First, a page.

[WEB SECURITY] Salt Storage - web.config or database?

der wert derwert at hotmail.com
Thu Jun 1 13:06:14 EDT 2006


>So from a security perspective, the answer is probably "doesn't matter."

you obviously don't think like a hacker, and you don't seem to understand 
web security

>A salt should not need to be kept secret.  The idea is that if someone
>steals the password hashes and the salts, they can't use a precomputed
>dictionary to crack the passwords.  So from a security perspective,
>the answer is probably "doesn't matter."

they can crack the hashes, the thing is it will take much longer
they just have to get the salting method and if they have the salt and hash 
they will create a program that will generate the hashes using the salting 
method and the salt with words from a dictionary and compare the two, when 
they match they know what the password is, if the password are not in the 
dictionary then they will have to use a bruteforce method which can take 
longer, but for ppl that have weak passwords it may not take that long

from my experience in dealing with salted hashes and salts, I think it would 
be best to keep the two seperate, so if there is a db vulnerability then 
only the hashes will be exposed and not the salts and hashes, etc


On 6/1/06, Brian Eaton <eaton.lists at gmail.com> wrote:
>On 6/1/06, Peluso, Cynthia M. <Cynthia.Peluso at us.ngrid.com> wrote:
> > Where is the best place to store salts?  I have developers that will be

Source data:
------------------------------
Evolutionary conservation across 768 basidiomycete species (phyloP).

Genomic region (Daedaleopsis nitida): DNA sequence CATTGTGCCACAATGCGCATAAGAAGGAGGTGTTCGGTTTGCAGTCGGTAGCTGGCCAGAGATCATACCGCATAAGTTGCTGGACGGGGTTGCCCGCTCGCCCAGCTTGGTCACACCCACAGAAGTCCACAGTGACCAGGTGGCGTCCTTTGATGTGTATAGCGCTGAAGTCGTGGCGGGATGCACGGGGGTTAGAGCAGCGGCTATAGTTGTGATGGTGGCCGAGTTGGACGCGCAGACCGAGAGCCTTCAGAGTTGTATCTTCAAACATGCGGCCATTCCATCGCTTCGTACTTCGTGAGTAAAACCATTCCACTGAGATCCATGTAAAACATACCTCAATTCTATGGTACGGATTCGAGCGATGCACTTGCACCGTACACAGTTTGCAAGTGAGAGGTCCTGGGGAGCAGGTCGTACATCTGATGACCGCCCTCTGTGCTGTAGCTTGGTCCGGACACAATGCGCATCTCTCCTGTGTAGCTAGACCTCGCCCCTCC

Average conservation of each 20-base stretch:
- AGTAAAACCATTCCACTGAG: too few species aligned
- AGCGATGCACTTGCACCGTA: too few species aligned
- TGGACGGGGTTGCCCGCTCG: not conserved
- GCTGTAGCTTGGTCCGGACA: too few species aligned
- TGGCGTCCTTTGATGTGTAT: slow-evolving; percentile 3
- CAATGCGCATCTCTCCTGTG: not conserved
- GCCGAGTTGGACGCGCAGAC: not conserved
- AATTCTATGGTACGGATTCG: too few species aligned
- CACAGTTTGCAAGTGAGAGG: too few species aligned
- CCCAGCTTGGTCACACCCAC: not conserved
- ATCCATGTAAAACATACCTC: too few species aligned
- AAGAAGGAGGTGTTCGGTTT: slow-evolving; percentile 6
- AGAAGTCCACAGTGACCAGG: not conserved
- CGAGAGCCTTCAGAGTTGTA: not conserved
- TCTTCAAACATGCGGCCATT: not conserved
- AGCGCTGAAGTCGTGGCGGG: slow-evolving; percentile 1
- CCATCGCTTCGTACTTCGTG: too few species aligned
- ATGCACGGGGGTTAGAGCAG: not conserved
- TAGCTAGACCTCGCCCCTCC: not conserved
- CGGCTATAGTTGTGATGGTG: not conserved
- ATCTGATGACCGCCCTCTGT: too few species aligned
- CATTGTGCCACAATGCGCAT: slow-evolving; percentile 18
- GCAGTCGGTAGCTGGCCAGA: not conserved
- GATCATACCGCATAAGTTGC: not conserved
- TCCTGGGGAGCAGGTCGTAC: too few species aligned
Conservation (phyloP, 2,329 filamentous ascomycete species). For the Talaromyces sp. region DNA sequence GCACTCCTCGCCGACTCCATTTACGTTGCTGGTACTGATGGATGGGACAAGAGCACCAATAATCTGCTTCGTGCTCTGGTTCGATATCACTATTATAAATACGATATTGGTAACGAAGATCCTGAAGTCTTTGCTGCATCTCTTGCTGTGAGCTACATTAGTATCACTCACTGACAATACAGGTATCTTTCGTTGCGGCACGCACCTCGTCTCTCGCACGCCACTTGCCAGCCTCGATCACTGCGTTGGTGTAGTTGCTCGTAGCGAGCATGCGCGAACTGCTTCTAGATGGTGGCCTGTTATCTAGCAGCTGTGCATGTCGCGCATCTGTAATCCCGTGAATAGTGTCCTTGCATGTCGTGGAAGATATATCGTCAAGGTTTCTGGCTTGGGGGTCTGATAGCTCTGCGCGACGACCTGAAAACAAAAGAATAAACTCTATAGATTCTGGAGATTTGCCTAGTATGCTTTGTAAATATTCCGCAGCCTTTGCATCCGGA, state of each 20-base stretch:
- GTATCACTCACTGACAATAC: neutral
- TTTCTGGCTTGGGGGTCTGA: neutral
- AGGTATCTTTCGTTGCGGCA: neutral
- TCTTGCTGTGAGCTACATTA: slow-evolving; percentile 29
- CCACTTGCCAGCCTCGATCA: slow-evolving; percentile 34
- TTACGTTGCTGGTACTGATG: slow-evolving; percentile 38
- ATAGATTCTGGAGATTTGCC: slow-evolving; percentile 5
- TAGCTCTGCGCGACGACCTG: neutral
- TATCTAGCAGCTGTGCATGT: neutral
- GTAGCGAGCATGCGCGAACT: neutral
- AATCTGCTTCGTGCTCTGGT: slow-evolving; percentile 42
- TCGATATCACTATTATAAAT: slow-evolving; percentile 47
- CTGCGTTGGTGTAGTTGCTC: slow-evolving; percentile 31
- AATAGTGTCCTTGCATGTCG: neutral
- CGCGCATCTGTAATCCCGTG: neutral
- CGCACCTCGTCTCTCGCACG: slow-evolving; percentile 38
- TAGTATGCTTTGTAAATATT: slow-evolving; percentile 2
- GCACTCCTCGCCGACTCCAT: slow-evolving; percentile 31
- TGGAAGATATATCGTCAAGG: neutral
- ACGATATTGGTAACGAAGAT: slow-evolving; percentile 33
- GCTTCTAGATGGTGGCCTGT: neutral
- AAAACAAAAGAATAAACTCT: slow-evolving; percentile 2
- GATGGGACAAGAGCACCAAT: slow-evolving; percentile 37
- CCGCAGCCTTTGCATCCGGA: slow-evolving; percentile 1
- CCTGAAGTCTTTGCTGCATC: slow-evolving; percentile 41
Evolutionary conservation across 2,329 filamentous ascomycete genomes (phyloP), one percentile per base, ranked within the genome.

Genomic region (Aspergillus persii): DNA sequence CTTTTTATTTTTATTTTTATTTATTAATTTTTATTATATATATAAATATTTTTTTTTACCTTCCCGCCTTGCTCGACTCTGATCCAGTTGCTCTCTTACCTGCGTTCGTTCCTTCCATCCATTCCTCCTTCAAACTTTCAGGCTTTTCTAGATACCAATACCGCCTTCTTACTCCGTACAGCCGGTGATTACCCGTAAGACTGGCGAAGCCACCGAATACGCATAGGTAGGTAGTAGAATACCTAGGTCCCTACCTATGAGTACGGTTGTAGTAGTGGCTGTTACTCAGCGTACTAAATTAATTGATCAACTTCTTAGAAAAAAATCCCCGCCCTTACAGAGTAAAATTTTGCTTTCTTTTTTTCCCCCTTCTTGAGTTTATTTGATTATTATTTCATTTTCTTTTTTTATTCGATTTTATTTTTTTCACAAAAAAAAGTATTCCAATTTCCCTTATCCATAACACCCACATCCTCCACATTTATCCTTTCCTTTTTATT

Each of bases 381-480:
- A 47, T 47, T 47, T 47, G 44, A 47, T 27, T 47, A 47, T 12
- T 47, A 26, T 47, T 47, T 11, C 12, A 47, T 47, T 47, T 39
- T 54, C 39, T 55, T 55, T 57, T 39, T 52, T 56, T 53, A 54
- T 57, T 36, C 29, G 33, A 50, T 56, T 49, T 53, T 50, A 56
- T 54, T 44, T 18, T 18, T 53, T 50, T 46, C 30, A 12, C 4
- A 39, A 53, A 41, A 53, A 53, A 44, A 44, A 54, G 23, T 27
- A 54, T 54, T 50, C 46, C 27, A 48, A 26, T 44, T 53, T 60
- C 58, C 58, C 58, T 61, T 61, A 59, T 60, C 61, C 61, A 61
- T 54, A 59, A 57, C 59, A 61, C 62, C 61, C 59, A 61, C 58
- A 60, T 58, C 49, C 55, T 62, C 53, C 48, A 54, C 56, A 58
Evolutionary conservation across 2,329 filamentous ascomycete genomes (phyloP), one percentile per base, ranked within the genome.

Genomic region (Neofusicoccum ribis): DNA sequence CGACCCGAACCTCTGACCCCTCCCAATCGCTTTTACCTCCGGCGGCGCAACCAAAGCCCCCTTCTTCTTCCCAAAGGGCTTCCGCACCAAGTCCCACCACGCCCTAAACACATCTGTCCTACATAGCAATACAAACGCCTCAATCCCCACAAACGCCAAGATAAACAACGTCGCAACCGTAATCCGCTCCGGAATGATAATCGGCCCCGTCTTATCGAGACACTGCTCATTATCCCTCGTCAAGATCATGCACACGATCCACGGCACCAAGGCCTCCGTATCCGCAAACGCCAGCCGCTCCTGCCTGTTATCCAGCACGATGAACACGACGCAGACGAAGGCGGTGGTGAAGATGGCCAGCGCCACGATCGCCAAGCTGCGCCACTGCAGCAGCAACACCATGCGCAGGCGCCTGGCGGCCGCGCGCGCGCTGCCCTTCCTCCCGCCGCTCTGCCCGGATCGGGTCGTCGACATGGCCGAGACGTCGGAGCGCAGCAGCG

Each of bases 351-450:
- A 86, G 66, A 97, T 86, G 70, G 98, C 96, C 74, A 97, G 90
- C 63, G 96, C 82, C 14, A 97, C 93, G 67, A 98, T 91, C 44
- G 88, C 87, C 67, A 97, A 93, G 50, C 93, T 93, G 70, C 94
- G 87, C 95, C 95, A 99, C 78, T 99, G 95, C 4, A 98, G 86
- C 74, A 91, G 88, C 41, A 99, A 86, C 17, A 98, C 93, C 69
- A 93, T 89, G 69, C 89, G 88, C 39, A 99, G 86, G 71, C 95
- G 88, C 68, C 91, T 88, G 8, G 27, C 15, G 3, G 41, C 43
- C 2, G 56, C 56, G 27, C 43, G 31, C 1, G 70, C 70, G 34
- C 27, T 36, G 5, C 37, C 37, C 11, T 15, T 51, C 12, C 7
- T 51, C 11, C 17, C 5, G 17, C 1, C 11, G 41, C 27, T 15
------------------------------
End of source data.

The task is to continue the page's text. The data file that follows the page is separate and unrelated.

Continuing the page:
> > using the Microsoft random number generator (ASP.NET ) to generate a
> > salt to append to the password and then hash.  They want to store the
> > salt in the web.config file and the password hashes in the database.
> > What is  best practice for salt storage?  The concern is that storing
> > the salts in the database will increase traffic volume. I'm not sure if
> > this is the case as we are talking 16 bytes or so.  If stored in
> > web.config at the presentation layer, should it be encrypted?
>
>A salt should not need to be kept secret.  The idea is that if someone
>steals the password hashes and the salts, they can't use a precomputed
>dictionary to crack the passwords.  So from a security perspective,
>the answer is probably "doesn't matter."
>
>On the other hand, if you are ever going to want other applications do
>be able to use this database for authentication, having the password
>salts in the web.config file would make that more difficult.
>
>There is also the matter of how well the web.config file is going to
>scale.  You're going to have one salt per-user, right?  That
>web.config file could get large fairly quickly.
>
> > The concern is that storing the salts in the database will increase 
>traffic volume.
>
>Unless someone has actually measured the difference in performance,
>this is just blowing smoke.
>
>Regards,
>Brian

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